After looking around for the best solution, I was a little disappointed. The two suggestions out there were:

  1. Make the relevant cachedir world writable.
  2. Setting python.cachedir.skip = true

Making directories world writable admittedly makes the problem “go away”, however, it introduces a huge security hole.

Setting the cachedir to skip would presumably result in a performance drop (why implement a caching scheme other than to improve performace).

Instead I did the following:

I created a new group (in my case eclipse, but it could have been jpython). I added the users of jpython to that group.

$ sudo groupadd eclipse I then changed the group of my eclipse plugins folder and its children to ‘eclipse’.

/opt/eclipse/plugins $ sudo chgrp -R eclipse *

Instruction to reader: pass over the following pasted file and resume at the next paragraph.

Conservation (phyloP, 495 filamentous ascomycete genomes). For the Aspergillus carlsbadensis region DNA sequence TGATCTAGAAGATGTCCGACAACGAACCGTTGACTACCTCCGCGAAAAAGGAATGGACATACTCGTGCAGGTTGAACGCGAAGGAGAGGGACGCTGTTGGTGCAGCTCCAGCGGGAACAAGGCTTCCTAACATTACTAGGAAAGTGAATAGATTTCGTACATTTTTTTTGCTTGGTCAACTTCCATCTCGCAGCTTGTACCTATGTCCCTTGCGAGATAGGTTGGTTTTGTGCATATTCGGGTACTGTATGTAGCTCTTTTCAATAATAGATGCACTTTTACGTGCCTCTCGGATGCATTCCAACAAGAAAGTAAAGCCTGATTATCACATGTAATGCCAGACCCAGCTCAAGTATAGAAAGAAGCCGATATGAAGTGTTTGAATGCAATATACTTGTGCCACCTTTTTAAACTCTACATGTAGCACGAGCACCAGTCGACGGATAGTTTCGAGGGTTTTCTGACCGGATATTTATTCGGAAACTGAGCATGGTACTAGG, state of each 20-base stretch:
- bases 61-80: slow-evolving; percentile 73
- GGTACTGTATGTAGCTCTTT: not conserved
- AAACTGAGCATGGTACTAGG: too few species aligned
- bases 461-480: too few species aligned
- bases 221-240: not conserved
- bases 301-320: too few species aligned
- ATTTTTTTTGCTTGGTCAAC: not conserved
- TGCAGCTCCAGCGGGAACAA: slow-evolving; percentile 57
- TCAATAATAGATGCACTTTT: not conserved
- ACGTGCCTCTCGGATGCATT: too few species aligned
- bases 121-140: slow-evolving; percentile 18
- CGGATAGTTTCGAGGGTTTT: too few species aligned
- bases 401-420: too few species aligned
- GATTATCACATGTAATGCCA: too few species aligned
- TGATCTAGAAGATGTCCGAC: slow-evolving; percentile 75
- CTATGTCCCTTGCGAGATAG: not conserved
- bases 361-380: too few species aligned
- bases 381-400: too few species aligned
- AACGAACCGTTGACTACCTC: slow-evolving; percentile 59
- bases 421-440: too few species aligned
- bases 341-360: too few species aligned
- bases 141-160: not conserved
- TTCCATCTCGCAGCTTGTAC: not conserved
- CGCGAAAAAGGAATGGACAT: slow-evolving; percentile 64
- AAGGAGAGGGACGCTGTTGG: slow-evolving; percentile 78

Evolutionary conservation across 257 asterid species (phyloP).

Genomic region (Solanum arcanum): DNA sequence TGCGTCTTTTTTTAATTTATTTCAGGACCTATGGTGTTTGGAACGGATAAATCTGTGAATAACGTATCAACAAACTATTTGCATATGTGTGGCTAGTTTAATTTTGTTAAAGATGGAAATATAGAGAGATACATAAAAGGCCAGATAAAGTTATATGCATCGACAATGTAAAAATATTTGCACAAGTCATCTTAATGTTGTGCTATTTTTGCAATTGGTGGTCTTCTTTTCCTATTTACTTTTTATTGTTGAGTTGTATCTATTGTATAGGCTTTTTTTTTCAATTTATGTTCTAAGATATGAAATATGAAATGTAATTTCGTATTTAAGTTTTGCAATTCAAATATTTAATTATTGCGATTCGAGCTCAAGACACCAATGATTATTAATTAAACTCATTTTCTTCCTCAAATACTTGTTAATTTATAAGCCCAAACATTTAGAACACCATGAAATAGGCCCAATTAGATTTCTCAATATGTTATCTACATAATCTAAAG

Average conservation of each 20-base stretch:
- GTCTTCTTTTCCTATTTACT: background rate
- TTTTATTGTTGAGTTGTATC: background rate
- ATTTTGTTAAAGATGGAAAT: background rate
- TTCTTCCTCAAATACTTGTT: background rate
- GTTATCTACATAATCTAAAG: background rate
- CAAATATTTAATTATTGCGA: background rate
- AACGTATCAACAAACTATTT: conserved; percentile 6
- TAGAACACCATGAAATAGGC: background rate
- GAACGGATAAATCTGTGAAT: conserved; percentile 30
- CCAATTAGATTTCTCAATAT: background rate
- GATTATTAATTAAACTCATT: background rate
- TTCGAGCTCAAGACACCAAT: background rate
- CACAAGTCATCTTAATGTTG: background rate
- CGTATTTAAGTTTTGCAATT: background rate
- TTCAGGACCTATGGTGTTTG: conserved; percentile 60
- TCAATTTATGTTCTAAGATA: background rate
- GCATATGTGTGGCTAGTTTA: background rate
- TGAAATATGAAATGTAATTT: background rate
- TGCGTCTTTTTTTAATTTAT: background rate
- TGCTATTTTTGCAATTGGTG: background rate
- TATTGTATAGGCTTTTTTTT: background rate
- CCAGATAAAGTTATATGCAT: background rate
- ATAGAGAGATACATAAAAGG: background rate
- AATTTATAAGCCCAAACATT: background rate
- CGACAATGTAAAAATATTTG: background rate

Then I changed the group permissions as follows

/opt/eclipse/plugins $ sudo chmod -R g+w * /opt/eclipse/plugins $ find * -type d -print | sudo xargs chmod g+s

This added group writable, and set the S_GID bit on all directories recursively. This last bit causes new directories created to have the same group id as their parent.

The final touch was change the umask for the eclipse users set to 007.

$ sudo vi /etc/login.def

change UMASK to 007 (from 022). UMASK=007